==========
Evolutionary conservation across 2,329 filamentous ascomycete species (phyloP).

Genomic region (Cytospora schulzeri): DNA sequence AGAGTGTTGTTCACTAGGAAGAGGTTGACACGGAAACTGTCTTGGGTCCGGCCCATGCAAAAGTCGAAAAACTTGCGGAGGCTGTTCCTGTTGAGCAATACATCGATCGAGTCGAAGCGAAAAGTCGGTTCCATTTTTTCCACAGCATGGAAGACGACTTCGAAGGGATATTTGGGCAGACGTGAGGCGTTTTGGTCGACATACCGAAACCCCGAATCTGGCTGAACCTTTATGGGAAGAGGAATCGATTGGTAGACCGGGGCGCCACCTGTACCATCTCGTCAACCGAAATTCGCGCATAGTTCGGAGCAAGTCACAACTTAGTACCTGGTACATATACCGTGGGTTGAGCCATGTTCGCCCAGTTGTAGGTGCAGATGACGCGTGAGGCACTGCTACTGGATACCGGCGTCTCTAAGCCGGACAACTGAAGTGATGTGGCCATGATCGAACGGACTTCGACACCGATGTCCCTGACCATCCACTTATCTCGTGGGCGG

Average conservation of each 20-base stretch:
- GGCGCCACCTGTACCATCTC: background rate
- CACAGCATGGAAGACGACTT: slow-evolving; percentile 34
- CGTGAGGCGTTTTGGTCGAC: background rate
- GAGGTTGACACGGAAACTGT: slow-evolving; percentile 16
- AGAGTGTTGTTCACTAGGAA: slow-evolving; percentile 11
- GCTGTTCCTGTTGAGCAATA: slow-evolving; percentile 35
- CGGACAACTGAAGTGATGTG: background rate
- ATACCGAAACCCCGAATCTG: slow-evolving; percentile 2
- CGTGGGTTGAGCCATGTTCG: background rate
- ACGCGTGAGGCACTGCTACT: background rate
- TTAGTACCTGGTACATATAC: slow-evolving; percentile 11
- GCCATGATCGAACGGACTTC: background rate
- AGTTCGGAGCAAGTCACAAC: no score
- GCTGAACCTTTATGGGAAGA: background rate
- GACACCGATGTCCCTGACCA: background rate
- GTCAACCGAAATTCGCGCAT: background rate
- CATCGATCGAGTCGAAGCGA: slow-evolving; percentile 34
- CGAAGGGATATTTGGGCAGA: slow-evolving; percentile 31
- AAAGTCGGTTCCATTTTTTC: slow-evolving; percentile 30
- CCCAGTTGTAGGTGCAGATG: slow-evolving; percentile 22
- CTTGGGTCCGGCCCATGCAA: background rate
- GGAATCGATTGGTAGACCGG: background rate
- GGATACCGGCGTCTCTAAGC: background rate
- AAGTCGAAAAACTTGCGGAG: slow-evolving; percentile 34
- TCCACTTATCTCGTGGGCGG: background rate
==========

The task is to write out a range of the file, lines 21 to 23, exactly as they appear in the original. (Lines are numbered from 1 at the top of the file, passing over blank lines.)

- CGAAGGGATATTTGGGCAGA: slow-evolving; percentile 31
- AAAGTCGGTTCCATTTTTTC: slow-evolving; percentile 30
- CCCAGTTGTAGGTGCAGATG: slow-evolving; percentile 22